A few crystals are placed under dry-ish tinder and water is sprinkled over the crystals and sparked. It gives off methane gas and the more water that is added the higher the flame. You can light a snowball on fire and place it under your tinder bundle.

Cotton balls and dryer lint

Cotton balls can be saturated with petroleum jelly for a great tinder starter. Dryer lint works well too. Cardboard rolled into spirals and saturated with paraffin and stored in a tuna can work well.

When potassium permanganate and glycerin are mixed together you get flames without an ignition source.

A regular magnifying glass can ignite tinder on a sunny day, but a thin reading lens magnifier similar to a plastic sheet of paper can reach 3,000 degrees point, no tinder is required.

An empty lighter is still good if you gather the fuzz off your socks and collect it in a square of tissue paper. Catch the spark with the fuzz and ignite the paper.  000 steel wool is an excellent tinder and can be ignited by spark or with a battery. Simply touching a 9 volt battery to steel wool can save your life or wreck your day, keep them separated in your pack. I have had them meet in my bag while bouncing around in a car.

Wax paper is good to have as it will burn even when wet. The bottom of a pop can may be polished with chocolate, or cloth and focused on tinder to ignite it. All these gadgets are good, they even have a last ditch method you can purchase that is basically napalm in an envelope and if all other methods fail, the envelope can be lit and the tinder sticks and ground will all go up in flames. This is great if hypothermia is setting in and motor skills deteriorate.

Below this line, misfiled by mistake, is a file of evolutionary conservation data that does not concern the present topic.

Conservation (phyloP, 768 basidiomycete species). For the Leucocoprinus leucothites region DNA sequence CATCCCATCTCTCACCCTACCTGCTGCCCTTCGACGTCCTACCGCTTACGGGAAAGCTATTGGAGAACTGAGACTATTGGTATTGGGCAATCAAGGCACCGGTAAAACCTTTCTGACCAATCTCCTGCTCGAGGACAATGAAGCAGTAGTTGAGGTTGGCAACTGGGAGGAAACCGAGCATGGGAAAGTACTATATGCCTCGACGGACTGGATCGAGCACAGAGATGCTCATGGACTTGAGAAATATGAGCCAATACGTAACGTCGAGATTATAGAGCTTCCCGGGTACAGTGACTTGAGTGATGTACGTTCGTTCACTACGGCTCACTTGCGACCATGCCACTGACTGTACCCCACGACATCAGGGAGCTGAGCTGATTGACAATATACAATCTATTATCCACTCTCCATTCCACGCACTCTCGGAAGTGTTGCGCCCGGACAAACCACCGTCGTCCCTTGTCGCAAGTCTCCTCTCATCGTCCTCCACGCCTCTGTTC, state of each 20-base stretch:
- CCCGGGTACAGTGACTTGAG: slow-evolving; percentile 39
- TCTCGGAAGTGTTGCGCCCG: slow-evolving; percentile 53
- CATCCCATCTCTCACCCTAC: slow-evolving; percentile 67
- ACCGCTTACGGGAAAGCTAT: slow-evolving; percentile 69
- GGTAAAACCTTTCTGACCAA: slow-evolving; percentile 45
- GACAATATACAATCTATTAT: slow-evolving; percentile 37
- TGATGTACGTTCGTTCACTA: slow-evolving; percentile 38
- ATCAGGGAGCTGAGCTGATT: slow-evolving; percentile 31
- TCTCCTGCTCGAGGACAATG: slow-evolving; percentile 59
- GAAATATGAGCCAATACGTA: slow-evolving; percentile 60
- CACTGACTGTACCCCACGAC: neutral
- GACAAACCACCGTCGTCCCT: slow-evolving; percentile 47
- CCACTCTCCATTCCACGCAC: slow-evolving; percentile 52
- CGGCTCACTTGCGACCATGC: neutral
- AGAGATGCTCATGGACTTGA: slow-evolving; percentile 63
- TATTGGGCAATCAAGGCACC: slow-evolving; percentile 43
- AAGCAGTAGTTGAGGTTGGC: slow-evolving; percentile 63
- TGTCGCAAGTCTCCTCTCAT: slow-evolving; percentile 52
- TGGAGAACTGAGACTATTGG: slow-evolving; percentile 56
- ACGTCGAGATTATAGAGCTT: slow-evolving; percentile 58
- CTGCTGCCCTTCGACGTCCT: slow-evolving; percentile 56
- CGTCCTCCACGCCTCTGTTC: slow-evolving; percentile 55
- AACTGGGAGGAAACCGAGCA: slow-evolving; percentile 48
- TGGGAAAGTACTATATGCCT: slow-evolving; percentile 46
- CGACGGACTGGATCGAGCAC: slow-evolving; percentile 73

Long term renewable methods go way back in time. The oldest is of course natural fire from a lightning strike or lava flow…..but who can wait around for that?!?

Friction was the preferred method by our ancestors. Experiment with the natural materials in your area and master this skill before you need it, it isn’t as easy as Hollywood makes it seem. I have only ever seen two movies that got it right, Castaway, and Quest for fire.

Tom Hanks made fire with a fire plow, where a stick is rubbed back and forth in a slot and the dust is gathered to ignite dry tinder.

Quest for fire used the spindle on a fire board method where a drill hole is started and a Pac-man, or pie slice is taken out as a pocket to gather the friction dust in, when a red hot coal of this dust is gathered it is transferred to the dry tinder bundle and blown into flame.


There is also a fire saw where the dust is from a thong pulled back and forth under wood, but the cord often breaks when you are almost there.

The hand drill is tough to master, a bow drill is a much easier and reliable method but requires lots of practice and coordination.